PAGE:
Orbitz Reports First Quarter 2011 Loss

Orbitz Worldwide, Inc. announced results for the first quarter ended March 31, 2011. It included a reported net loss of $10.9 million for the first quarter 2011 compared with a net loss of $5.3 million for the first quarter 2010.

Global gross bookings increased 2 percent (one percent on a constant currency basis) year over year. This increase was due primarily to higher volume for the company's e-bookers and Orbitz for Business brands and higher airfares and average daily rates for hotel rooms for its domestic leisure brands. Lower air and vacation package volume for the company's domestic leisure brands partially offset this increase, Orbitz said.

“We're not satisfied with our overall first quarter results; performance across our individual businesses in the quarter was mixed,” said Barney Harford, CEO of Orbitz Worldwide. “While e-bookers and our private label distribution channel delivered strong performance, our U.S. consumer business under performed. We are optimistic about the strategic investments we're making. We have seen substantial returns on our technology and marketing investments with e-bookers, and we feel positive about the benefits the global platform will bring to HotelClub, Orbitz and our other consumer brands as we complete our migration work.”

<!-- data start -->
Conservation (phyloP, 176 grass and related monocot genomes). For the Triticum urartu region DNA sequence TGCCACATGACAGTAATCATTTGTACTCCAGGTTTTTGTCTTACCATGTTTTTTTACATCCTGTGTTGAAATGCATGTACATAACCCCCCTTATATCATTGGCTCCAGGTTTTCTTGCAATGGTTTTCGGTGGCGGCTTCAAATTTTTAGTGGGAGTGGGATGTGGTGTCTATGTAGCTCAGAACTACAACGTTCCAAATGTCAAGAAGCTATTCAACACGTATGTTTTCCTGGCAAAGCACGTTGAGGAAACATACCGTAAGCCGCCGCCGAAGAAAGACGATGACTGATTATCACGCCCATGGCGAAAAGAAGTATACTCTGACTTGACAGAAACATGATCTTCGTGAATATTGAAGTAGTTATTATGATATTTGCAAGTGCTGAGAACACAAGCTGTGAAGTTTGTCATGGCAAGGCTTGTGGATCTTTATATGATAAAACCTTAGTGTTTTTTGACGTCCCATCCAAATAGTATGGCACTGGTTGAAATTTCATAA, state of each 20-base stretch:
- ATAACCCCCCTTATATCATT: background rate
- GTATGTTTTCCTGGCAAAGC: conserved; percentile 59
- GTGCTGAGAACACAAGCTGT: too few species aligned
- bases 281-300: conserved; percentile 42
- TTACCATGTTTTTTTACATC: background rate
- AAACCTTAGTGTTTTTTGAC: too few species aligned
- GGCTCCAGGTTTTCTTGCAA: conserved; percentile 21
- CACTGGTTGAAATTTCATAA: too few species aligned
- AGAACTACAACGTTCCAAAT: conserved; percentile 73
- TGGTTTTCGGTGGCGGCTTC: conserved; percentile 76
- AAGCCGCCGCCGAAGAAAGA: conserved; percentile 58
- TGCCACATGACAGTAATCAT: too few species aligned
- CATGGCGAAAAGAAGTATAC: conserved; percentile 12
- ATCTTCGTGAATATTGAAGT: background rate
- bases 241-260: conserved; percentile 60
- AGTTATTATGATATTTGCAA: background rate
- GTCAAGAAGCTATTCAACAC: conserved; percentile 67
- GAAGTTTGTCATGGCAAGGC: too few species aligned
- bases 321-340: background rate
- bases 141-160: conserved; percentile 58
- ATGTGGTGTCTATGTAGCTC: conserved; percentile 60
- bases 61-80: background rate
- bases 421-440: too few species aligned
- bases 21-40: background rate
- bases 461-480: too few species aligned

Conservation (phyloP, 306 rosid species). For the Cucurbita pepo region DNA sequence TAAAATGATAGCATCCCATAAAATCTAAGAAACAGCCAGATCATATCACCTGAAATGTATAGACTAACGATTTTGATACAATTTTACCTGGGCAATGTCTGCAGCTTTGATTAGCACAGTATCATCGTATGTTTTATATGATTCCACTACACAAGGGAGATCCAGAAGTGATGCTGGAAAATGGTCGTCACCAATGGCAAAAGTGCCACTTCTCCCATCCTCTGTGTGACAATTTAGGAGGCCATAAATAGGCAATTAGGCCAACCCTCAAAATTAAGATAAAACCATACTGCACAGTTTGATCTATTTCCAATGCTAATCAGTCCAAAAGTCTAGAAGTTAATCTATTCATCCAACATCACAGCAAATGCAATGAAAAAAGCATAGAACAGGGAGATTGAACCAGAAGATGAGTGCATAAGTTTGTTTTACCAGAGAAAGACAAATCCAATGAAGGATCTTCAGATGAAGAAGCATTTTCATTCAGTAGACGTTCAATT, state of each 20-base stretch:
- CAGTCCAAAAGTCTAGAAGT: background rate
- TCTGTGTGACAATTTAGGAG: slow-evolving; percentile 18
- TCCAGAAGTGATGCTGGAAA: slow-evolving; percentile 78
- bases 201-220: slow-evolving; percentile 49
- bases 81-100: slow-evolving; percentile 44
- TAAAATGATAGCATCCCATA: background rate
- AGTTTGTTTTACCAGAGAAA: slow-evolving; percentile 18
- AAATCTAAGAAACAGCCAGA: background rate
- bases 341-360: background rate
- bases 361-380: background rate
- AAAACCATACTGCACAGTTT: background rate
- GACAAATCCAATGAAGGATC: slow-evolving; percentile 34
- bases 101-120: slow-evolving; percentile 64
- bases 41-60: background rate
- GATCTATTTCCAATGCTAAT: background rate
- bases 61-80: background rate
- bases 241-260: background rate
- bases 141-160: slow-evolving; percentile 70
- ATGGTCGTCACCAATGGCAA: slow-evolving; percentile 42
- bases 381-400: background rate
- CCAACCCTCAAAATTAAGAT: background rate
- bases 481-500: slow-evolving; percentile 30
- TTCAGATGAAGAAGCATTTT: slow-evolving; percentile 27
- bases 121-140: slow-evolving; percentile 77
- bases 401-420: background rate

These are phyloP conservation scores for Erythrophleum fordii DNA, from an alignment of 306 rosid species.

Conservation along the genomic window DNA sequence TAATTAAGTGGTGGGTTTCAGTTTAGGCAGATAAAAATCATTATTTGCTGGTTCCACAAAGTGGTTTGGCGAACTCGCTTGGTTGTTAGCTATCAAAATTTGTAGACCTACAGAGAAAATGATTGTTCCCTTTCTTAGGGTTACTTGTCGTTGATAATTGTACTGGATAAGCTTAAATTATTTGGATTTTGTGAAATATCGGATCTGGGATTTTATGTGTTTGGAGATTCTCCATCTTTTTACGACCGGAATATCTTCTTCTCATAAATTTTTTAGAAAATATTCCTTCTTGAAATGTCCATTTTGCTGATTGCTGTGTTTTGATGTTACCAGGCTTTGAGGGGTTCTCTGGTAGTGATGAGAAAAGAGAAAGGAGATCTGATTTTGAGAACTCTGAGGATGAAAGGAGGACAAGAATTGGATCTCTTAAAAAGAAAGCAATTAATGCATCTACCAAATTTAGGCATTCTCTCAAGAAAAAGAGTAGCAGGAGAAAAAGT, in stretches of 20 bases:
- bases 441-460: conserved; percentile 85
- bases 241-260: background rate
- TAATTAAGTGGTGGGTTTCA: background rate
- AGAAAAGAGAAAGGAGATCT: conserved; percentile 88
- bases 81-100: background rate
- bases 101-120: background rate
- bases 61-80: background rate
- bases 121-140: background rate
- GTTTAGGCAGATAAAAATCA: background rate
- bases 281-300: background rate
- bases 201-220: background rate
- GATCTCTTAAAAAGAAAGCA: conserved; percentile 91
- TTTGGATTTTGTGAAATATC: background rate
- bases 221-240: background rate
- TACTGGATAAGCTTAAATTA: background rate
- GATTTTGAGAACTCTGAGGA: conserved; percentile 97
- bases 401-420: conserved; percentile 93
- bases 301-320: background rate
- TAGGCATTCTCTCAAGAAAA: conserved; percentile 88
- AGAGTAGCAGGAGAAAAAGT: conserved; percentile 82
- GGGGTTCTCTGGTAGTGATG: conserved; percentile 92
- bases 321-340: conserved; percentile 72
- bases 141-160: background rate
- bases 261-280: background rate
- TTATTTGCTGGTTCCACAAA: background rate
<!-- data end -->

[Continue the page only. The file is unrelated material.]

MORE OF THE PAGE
Net revenue was $184.9 million for the first quarter 2011, a decrease of 1 percent (3 percent on a constant currency basis) year over year. Net revenue was down primarily due to a decline in vacation package revenue and a decline in revenue from the company's airline hosting business, Orbitz said. This decline was partially offset by an increase hotel revenue due to higher hotel average daily rates and higher breakage revenue.

Air net revenue for the company's domestic leisure brands was down 5 percent year over year primarily due to lower air transactions, partially offset by higher net revenue per airline ticket, Orbitz said.

The lower air transactions were due primarily to actions taken by certain airlines to limit the marketing of their fares on meta-search sites, such as Kayak, fare structure changes implemented by a major airline, higher airfares and, to a lesser extent, the lack of American Airlines' content on the company's Orbitz.com site, the company said.

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